In the Garden…

Hello friends . . . grace and peace,

Before reading further, please take a moment to read Fr. Ralph’s post from earlier today.  Click here.  Thanks.

Today was rather remarkable.  We quite literally walked our way from Palm Sunday through Maundy Thursday.

We began our morning at Bethpage Catholic Church near the top of the Mount of Olives and saw the stone on which it is believed that Jesus stood onto in order to get onto the donkey he rode into Jerusalem. (see Luke 19:28-35)

We then walked down the Mount of Olives, using the very same road (it’s been repaved) that Jesus would have used on his way into Jerusalem.

We made a brief stop in order to have a teaching and reflection on Luke 19:41-44 when Jesus sees the city of Jerusalem for the first time and weeps over it.  The view point from this spot was stunning to say the least!

From that point we walked, in silence, to the Garden of Gethsemane, the place where Jesus most acutely displayed the tension between his humanity and his divinity.  Here are several pictures from the Garden where Jesus prayed just hours before his arrest.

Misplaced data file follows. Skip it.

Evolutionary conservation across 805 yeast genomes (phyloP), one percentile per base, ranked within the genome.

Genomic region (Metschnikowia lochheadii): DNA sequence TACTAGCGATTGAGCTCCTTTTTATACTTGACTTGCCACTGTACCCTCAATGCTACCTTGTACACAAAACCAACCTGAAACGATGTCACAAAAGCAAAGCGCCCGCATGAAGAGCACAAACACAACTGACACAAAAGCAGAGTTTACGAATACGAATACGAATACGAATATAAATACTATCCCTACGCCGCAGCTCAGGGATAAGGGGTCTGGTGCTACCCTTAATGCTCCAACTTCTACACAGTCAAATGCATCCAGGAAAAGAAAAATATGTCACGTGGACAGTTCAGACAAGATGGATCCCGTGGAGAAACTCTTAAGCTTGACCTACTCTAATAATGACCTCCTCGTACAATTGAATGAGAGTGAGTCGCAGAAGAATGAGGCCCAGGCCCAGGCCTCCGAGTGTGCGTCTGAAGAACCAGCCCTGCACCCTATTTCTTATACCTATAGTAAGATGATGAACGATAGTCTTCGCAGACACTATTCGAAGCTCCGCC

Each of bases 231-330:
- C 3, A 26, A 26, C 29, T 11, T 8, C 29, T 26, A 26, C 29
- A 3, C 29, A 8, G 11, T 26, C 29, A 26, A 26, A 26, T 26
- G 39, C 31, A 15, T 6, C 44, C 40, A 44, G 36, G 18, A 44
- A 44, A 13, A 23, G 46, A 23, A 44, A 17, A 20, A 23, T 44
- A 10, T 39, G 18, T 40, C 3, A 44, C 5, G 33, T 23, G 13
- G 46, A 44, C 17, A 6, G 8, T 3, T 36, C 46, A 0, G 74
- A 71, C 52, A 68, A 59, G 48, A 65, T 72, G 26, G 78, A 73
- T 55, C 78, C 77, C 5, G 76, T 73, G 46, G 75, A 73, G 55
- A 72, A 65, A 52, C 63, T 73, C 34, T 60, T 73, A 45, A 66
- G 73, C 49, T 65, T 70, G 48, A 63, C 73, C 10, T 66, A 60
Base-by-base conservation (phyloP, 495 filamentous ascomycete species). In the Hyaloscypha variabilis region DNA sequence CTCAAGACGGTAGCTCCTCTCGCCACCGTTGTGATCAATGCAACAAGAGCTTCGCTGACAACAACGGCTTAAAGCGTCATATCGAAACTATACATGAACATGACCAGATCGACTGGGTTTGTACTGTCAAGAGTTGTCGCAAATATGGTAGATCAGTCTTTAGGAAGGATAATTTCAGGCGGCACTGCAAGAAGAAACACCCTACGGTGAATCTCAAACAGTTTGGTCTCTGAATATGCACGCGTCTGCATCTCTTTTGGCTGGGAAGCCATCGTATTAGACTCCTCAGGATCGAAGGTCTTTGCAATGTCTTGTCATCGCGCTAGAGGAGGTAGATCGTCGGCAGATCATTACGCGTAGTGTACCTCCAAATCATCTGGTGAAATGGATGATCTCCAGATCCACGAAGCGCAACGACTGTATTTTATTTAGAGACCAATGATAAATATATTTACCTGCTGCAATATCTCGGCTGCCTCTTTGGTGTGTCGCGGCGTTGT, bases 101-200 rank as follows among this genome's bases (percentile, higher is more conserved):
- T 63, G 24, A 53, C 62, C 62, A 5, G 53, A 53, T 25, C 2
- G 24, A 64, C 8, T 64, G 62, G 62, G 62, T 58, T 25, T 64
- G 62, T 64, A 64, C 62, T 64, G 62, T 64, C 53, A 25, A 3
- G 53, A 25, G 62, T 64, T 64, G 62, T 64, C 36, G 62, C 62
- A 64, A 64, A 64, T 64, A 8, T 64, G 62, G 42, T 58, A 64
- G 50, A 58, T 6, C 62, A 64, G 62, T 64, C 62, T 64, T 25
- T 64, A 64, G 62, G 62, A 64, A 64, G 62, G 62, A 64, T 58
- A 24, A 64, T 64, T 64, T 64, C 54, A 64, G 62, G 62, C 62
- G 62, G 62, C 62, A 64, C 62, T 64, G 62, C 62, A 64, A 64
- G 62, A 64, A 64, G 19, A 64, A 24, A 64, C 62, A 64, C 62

Now, keep up with us here and PLEASE don’t miss this . . . The conversation Jesus has in prayer with God could be summed up like this….

“God, I don’t want to do this.  At all.  Is there another way?”  But then, in a stunning display of trust, Jesus later prays, “God, if this is your will, then let’s move forward together.”  (these are obviously not direct quotes but simply a summarization of Matthew 26:36-42)

Fr. Kamal, center

Our professor, Fr. Kamal Farah, shared with us a quote from a 1st century pilgrim to the Holy Land (20 centuries before we have done the same thing) that was shared throughout the years.  The pilgrim prayed:

“God, I don’t understand you. But I trust you.”

There are so many times when Jesus moves us past our expectations or “knowledge” of what we believe God is doing (or ought to do).  Christians are famous for saying things like, “Oh no, this isn’t of God!” or “God could never go ‘there’!” But what if it IS of God and God DID go there and we just haven’t figured out what God is doing yet?!?  Is it possible that in our rush to judge the actions of others, or the church, or the nations, or other faiths, that are we denying God’s activity?

Perhaps the places where we say God is not, are the exact places that God is.

peace to you

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